During this conversation I said very little other than to ask a question here and there. Certainly I was pleased with the changes in my sisters, but I was more engrossed in the closeness we had just shared at the gravesite and the pleasure and ease we were sharing at the restaurant. I was basking in the feelings of family unity and marveling at the power of my mother and father to still keep the family together. My sisters' religious changes were important, miraculous really, but now - in this moment - they just seemed part of the natural sharing that brothers and sisters do with one another.

On the ride from the restaurant both my sisters said that the visit to the cemetery had been "just perfect". I agreed.

I was returning to Israel in a couple of hours, and when we said good-bye, we each said "I love you" to the other. It was then that I felt the presence of the other three who had come to join us in this moment of parting - the three who created the bonds that had and will continue to hold us together and bring us closer.

Perhaps I only imagined it, but as we kissed goodbye I felt we had been joined by my mother and father, who I knew were smiling; and that all of us were being surrounded and enveloped by G‑d - whose mystery and benevolence unceasingly unfolds in the most unexpected ways.

"But if you trust the truth - which means if you trust G‑d - it will eventually lead you where you want to go, though you may not ever know just how you got there."

Jay Litvin was born in Chicago in 1944. He moved to Israel in 1993 to serve as medical liaison for Chabad’s Children of Chernobyl program, and took a leading role in airlifting children from the areas contaminated by the Chernobyl nuclear disaster; he also founded and directed Chabad’s Terror Victims program in Israel. Jay passed away in April of 2004 after a valiant four-year battle with non-Hodgkin’s lymphoma, and is survived by his wife, Sharon, and their seven children. He was a frequent contributor to the Jewish website Chabad.org.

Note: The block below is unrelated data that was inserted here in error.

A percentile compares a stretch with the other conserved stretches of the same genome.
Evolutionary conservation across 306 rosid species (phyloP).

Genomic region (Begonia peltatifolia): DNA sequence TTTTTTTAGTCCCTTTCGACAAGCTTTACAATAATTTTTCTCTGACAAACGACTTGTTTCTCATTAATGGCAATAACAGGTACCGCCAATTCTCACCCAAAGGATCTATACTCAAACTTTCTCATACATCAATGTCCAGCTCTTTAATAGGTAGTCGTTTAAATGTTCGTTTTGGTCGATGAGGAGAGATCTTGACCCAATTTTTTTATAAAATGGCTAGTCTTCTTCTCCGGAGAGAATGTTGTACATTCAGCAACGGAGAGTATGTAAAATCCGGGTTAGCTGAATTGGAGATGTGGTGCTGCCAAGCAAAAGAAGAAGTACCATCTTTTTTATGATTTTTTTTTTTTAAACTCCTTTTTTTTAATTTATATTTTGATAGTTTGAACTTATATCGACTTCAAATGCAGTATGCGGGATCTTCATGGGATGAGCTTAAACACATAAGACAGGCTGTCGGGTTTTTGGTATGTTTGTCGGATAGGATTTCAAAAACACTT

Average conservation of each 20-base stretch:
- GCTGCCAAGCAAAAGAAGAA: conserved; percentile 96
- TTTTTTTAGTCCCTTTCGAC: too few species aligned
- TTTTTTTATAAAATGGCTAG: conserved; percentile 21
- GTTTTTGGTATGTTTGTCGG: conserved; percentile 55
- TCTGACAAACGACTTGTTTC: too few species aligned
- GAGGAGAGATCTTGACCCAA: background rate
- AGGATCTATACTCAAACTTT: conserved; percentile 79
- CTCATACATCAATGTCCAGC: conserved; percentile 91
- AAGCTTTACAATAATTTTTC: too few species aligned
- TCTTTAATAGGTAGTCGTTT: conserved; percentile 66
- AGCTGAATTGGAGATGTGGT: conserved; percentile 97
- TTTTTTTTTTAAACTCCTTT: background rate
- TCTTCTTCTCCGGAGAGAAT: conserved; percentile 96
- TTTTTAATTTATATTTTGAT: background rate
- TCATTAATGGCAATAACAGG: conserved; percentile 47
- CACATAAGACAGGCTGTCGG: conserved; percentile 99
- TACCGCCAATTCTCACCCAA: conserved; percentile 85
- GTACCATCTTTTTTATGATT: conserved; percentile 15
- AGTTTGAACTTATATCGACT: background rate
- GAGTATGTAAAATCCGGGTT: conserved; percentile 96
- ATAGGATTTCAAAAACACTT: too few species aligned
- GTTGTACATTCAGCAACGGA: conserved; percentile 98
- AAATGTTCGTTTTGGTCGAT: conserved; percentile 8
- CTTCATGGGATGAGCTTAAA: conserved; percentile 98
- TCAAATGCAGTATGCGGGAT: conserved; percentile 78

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Mrs. Marci Spiro June 12, 2011

Not enough help for baal teshuvas & their families There are not enough resourses to help baal teshuvahs and their families deal with the great changes that take place. I'm surprised that there is not more support. There needs to be a way for baal teshuvas to connect to each other, to share our experiences. The change that happens to the baal teshuvah changes her/her whole persona and outlook, and it often causes stress on shalom bais. Reply

Anonymous Metairie, La September 7, 2008

Family Thanks I needed that. I also am on a path of becoming more observent. There is a tremendous amount to learn and I am now trying to be more patient with those around me especially my wife who is moving at a much slower pace. Reply

Pearlena Bodzin Southfield, Mi. U.S.A. via chabadcenter.com May 7, 2008

many paths There are many paths to find one's spirituality. We must respect and be tolerant of each person's belief. The main thing is to stay connected with our families. Reply

Tzvi Freeman March 24, 2008

Re: Support (Joe) Adin Steinsaltz has a book specifically on this topic, entitled "Teshuva: A Guide for the Newly Observant Jew." Exactly what you are looking for.
Find it at Judaism.com here: http://tinyurl.com/34swhr Reply

Joe March 21, 2008

support It's a difficult thing for a Jew to do teshuva when his family and friends don't agree. Are there more resources, guidelines, as well as a concise book of halachot for dealing with such an experience? Reply

Kathe Landiss Galgiani Tucson, Arizona April 19, 2007

My memories of Jay Simply looking back on my life to find people who mattered -- Fond memories of Jay and so happy he reconnected with his faith. So gladhe got to Israel. So glad he maintained his his family. My best Sharon from very long ago. Reply

mendel May 18, 2004

As always Jays articles move me to tears.
Thank you Jay
Reply